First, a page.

Details of Memorial Services are pending, and in keeping with the tradition of the Waterman, there will also be a surfer’s “Paddle Out” in front of the family’s Oak Street home in Laguna Beach, where it all began. Date/time TBD.
In lieu of flowers, the family requests that you consider a donation to either:
Sport of Kings Foundation – in Memory of Hobie Alter PO Box 2499 Capistrano Beach, CA 92624 http://sportofkingsfoundation.org
Surfing Heritage Culture Center – Hobie Alter Scholarship Fund http://www.surfingheritage.org
Orcas Island Community Foundation – Deer Harbor Volunteer Fire Department– in Memory of Hobie Alter www.oicf.us
Courtesy of hobie.com]]>
After crossing the finish line in San Salvador in the Bahamas this morning, November 6th, just before 0600hrs GMT, Dona Bertarelli and Yann Guichard’s maxi trimaran, Spindrift 2, has beaten the previous record for the Discovery Route, held since 2007 by Franck Cammas and his maxi trimaran, Groupama 3, by more than 20 hours (20 hours, 29 minutes and 32 seconds).
Spindrift 2 left Cadiz (Spain) on October 30 at 1519hrs and 34 seconds GMT. The crew of 14 on the largest racing trimaran in the world, now holds the record time for the 3,885 miles route after setting a new time 6 days, 14 hours, 29 minutes and 21 seconds at an average speed of 24.5 knots. Spindrift 2’s actual distance traveled was 4,503 nautical miles at an average of 28.41 knots.
It is an achievement full of astonishing statistics with Spindrift 2 traveling 714.4 miles in one day last Friday, at the extraordinary average speed of 29.7 knots. One burst of speed was recorded peaking at 46.08 knots.
While the great white, black and gold bird is heading to Miami without a pit stop, and still enjoying a good breeze, Bertarelli and Guichard are celebrating with the crew this first beautiful page in the history of Spindrift 2, written without error and with great seriousness and professionalism.
A tough last night: “Passing through the transition zone was marked by numerous storms, we entered without transition or virtually in strong north-east winds. We had 30 and 35 knots all night and the sea state got worse rapidly, with troughs of 5 to 6 metres and with short and crossed waves. It was like in the Mediterranean! It was pretty exhausting. The boat accelerated quickly down the waves and the helm was pretty stressful. We had to head west fast without putting too much strain on the equipment. We were racing against the clock and that times goes very quickly.”
Crossing the line: “It was a rare moment and a little strange because as San Salvador is a small island surrounded by beaches we had to approach very close to shore to distinguish the boat which had the official from the World Speed Sailing Record Council on board. It was a little stressful because of the proximity of the sandbanks. Then there was an eruption of joy on board…a beautiful moment.”
For more, including a video, visit www.spindrift-racing.com]]>
The Head to Head was scheduled ahead of tomorrow’s PIC Insurance Brokers Coastal Classic Auckland to Russell Yacht Race to get some much wanted answers about which of the two extreme 60-foot trimarans would be faster.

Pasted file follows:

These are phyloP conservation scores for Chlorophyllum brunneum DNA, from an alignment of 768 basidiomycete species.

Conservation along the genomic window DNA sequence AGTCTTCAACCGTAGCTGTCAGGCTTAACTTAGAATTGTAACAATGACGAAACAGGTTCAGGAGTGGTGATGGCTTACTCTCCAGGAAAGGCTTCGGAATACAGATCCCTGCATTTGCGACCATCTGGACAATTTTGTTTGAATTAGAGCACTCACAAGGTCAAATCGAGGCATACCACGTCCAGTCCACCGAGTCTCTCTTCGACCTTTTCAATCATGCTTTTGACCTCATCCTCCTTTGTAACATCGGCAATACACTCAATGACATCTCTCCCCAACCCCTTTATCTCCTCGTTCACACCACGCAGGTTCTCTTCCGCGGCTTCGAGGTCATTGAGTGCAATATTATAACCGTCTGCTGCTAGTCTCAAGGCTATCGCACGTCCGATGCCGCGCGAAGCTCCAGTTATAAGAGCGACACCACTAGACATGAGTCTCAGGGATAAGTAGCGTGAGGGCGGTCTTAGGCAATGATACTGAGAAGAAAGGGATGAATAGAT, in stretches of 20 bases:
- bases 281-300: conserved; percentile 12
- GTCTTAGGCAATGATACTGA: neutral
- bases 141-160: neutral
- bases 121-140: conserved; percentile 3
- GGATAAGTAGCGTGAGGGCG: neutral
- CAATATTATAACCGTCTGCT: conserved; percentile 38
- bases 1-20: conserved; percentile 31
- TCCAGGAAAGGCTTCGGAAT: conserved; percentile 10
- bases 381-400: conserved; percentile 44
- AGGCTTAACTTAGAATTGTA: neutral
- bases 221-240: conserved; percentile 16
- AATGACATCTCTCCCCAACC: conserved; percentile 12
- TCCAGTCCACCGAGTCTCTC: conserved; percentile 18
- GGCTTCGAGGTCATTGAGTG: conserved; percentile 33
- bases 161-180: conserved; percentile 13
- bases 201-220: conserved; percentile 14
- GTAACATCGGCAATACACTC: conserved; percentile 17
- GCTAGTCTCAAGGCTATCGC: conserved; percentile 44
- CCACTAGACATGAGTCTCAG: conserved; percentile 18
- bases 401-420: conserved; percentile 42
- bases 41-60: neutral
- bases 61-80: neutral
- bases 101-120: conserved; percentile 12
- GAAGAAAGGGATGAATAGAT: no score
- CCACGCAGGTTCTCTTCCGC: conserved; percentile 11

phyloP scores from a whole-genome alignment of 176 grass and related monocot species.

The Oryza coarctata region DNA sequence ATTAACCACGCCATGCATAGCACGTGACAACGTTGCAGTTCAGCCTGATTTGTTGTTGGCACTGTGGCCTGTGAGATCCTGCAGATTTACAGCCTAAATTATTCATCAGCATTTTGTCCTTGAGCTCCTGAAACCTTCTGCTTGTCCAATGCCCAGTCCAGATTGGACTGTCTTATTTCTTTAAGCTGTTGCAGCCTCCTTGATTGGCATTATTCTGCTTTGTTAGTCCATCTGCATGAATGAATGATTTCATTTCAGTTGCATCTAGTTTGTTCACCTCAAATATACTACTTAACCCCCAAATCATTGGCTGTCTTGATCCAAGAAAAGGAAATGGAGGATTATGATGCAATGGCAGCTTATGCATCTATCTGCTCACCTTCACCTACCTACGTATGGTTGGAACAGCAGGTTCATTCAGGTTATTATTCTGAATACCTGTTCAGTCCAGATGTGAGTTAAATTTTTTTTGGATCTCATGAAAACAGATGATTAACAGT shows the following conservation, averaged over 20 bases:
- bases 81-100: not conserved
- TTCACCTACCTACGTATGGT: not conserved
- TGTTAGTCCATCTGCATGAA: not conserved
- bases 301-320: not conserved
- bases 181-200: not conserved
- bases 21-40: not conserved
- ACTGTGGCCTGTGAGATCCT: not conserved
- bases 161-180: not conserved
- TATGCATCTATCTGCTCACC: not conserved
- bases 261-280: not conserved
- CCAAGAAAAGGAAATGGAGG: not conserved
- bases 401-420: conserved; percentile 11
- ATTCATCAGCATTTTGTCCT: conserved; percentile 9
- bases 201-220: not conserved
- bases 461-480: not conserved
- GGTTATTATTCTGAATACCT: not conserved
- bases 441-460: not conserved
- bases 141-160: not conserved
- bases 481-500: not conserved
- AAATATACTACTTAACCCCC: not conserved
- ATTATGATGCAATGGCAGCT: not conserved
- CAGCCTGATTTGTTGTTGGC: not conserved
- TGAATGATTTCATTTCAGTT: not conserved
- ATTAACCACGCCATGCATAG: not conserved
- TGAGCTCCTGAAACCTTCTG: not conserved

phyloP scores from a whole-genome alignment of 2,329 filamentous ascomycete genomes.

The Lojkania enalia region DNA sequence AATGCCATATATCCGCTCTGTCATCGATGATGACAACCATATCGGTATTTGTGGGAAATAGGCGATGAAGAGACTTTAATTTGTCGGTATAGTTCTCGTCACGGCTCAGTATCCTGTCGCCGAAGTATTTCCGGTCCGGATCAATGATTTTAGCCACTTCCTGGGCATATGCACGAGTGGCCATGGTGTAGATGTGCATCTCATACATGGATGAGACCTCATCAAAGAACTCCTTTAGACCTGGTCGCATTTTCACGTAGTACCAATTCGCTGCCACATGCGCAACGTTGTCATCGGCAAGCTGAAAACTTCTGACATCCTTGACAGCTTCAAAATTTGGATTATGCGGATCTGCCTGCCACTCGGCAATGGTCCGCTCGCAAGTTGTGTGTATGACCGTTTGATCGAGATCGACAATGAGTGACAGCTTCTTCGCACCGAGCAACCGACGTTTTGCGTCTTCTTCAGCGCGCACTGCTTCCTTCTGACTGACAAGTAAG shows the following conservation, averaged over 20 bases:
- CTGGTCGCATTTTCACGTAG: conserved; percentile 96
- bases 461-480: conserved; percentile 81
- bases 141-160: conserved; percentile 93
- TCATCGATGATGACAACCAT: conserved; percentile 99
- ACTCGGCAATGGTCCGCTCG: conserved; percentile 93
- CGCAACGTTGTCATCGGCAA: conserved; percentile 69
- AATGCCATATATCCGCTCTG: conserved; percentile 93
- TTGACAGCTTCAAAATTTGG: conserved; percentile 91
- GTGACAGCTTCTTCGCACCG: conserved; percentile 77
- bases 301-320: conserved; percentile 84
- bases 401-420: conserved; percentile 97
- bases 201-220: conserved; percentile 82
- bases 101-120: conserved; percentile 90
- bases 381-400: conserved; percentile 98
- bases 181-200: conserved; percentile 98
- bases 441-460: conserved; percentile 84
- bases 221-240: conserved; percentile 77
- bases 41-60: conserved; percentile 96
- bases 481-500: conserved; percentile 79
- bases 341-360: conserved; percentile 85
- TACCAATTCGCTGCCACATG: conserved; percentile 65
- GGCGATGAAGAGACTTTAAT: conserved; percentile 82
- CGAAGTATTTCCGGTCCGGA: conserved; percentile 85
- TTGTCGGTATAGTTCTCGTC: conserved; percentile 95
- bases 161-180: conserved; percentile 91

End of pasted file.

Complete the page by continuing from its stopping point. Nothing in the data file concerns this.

In moderate Westerly conditions and with Emirates Team New Zealand Skipper Dean Barker aboard for his first race since the America’s Cup, Sean Langman’s Team Australia gained an early lead over Kiwi Simon Hull’s TeamVodafone, gybing from Westhaven down the Waitemata to be several hundred metres ahead when the boats reached Orakei and North Head.
The hammer went down once they reached clearer air in the open harbour, and both boats screamed towards Rangitoto Light at close to thirty knots. With the exception of in short bursts, neither one seemed to make significant gains on the other.
A navigational error meant that Team Australia needed to change course within a kilometre of the rounding mark, which gave TeamVodafone the opportunity to march on ahead.
The boats turned upwind at the mark and TeamVodafone, which carried a bigger headsail and later shook the reef in its main to increase its sail area again, showed instant upwind speed over its rival.
Once back inside North Head, the boats played the game of finding consistent air and maintaining boat speed for the few miles back to the finish off of Westhaven Marina, with TeamVodafone crossing the line far ahead of Team Australia.
Is this result indicative of what will happen tomorrow? Observers say it was difficult to judge. Team Australia expected the breeze to build when it in fact dropped, and was hampered by an early decision to use a smaller headsail – but they won’t let that happen in the PIC Insurance Brokers Coastal Classic. In racing on the Queensland circuit two years ago, before significant modification to both boats, Team Australia showed pace in light airs, but TeamVodafone took them out comfortably in the Sydney to Southport, the only other coastal race where boats have lined up together.
For Sean Langman, Simon Hull and their crews, it’s almost certain that they finished the day with as many questions as they started with.
The spectacular mass start for the PIC Insurance Brokers Coastal Classic is off Devonport Wharf at 10am on Friday 25 October.
The boats race in eight race divisions categorised by size and speed. A chance to win an Audi A1 is one of the feature prizes, along with another $30,000 of technological and marine related gear from sponsors that include PIC Insurance Brokers, B&G, Jackson Electrical Industries Limited, Yachting New Zealand, Dirty Dog, Elf Oils, Musto, Mount Gay Rum, Railblaza, and PredictWind.com.